My friend, Sebastien, of Pata Negra House in Hong Kong, recently challenged me to create some Asian dishes using Spanish products from his shop. This was a challenge I could not resist. I was let loose in his shop and I swear, I could have walked out with everything there, it all looked good – I was like a hyperactive child in a candy store! After having a good root around his shop, I took home some Iberico Jamon, some Fuet (Iberico dried sausage) and a tin of sea urchin, amongst other goodies. These I felt would lend themselves well to fusion food.
Iberico ham is very similar to Chinese Yunnan ham, which is highly prized in China. The jamon from Sebastien’s shop actually comes from his family’s farm in Spain, and the ham he gave me is the best quality bellota, or acorns, that the pigs are raised on while foraging in the acorn forest. It was 24-month aged ham, from the pork shoulder, which is very tasty but cheaper than the backleg of the same bellota quality. This ham is more suited to cooking, whereas backleg bellota is best eaten thinly sliced on its own, or with some bread. Singapore mamas can pick up their very own Iberico ham from Meat The Butcher in Bukit Timah or Four Seasons Gourmet Market in Marina Bay.
This is not cheap ham. Iberico ham is the best of the best. But it is truly delicious and a very tiny amount goes a long way, imparting a lovely, mellow, salty, ham-ness to the dumplings that works perfectly. I used 2 large tablespoons, finely chopped, for 36 dumplings. It makes me excited about using the jamon in other dishes as not a lot is needed to give it a subtle, smoky richness.
Which brings me to a new point. With all this inclement weather lately, it’s been driving me nuts keeping my kid occupied in a “non-TV” way, so this is a perfect rainy day activity for kids. It kept him busy – and quiet – for 2 hours, plus you get free labour! Dumpling making is now no longer a chore!
There are many ways to wrap dumplings, which can be found on Google. I let him go to town, wrapping the dumplings any old which way. The wrappers can be found in most shops selling dried and fresh noodles, not to mention the supermarket superstores (Cold Storage, Marketplace or Fairprice).
For the filling, I used pork since this is relatively cheap and popular in dumpling fillings in Singapore, but you could substitute with minced prawn or chicken, both of which would work well with the jamon.
We tried two versions, fried, and boiled in soup; and while I am usually a sucker for deep-fried badness, this time I preferred the soup wonton. It was lighter and the flavour of the ham shone through. A simple chicken and ginger broth would really allow the flavours to come out.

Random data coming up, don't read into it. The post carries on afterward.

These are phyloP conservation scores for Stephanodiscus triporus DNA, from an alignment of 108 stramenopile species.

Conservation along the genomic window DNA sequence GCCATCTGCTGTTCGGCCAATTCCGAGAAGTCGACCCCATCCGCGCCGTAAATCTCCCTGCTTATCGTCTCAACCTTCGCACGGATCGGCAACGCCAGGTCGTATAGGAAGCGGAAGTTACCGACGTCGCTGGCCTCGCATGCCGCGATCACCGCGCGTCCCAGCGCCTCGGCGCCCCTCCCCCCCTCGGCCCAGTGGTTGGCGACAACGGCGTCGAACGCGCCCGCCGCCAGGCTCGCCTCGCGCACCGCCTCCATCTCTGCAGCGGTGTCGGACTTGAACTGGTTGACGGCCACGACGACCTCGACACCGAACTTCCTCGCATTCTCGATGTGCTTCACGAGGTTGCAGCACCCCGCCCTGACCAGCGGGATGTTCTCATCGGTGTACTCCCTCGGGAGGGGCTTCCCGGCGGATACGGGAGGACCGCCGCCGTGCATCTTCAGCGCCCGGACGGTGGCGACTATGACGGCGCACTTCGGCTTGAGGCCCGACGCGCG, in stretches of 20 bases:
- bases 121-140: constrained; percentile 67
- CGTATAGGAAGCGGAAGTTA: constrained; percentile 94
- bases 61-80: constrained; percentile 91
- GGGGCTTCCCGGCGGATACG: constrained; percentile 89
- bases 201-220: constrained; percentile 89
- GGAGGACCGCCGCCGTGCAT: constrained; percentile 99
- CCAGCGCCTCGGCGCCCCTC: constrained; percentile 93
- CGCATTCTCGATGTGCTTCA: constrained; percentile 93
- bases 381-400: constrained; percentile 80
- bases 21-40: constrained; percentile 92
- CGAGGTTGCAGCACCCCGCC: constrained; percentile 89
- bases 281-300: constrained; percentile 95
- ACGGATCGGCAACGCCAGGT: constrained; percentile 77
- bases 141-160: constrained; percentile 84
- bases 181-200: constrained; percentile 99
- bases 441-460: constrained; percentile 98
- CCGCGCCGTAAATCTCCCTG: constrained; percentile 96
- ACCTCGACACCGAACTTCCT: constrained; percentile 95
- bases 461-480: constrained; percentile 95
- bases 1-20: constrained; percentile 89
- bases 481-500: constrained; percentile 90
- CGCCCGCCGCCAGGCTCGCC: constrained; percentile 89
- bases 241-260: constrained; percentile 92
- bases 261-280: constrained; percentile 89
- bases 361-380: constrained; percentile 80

Wontons With Iberico Ham & Baby Napa Cabbage
(Makes 30-40 dumplings)
- 1 pack of wonton wrappers
- 200 grams of lean minced pork
- 2 small chunks of Iberico tacos jamon (shoulder ham), roughly 2 tablespoons finely chopped
- 1/2 baby napa cabbage (Chinese cabbage), shredded and chopped fine
- 1 teaspoon each of minced garlic and ginger
- 2 teaspoons of mirin (sweet Japanese rice vinegar) or sugar
- 2 teaspoons of light soya sauce
- 1 teaspoon of toasted sesame oil
1. Mix the ingredients together and leave to marinate for one hour or longer.
2. Take a wrapper and place a small teaspoon of the mix in the centre. Using a wash of cornstarch and water, seal the wrapper into a triangle and then pull the two lower corners back and stick together. Or wrap up like a bundle. Or let your kid take over… just make sure they seal the edges well so none of the filling falls out during cooking!
3. If frying, use a non-stick pan and heat some oil in the pan. Not a lot of oil is needed. Put a few wonton in and splash a few drops of water in and cover with a lid. Fry gently for a few minutes and serve with your choice of dipping sauce when they are golden brown and crispy.
4. If boiling, add the wonton to your simmering soup and cook for 5 minutes. When the wrapper is wrinkled and very soft, it is ready.
A true blue Hong Kong girl, born and raised here to British and Chinese parents, Sharon works as an English teacher in a local school. In her free time, Sharon can be found eating, or with her head in a recipe book. While she enjoys cooking, she has very little patience for long, complicated recipes and has made laziness her virtue by adapting most recipes to 30 minutes or less. When not thinking about, or making food, Sharon spends her time on her island (Cheung Chau), usually at the beach. With a large cocktail in her hand. Follow Sharon on her blog Jasmine and Ginger or on Twitter @jasmine_ginger.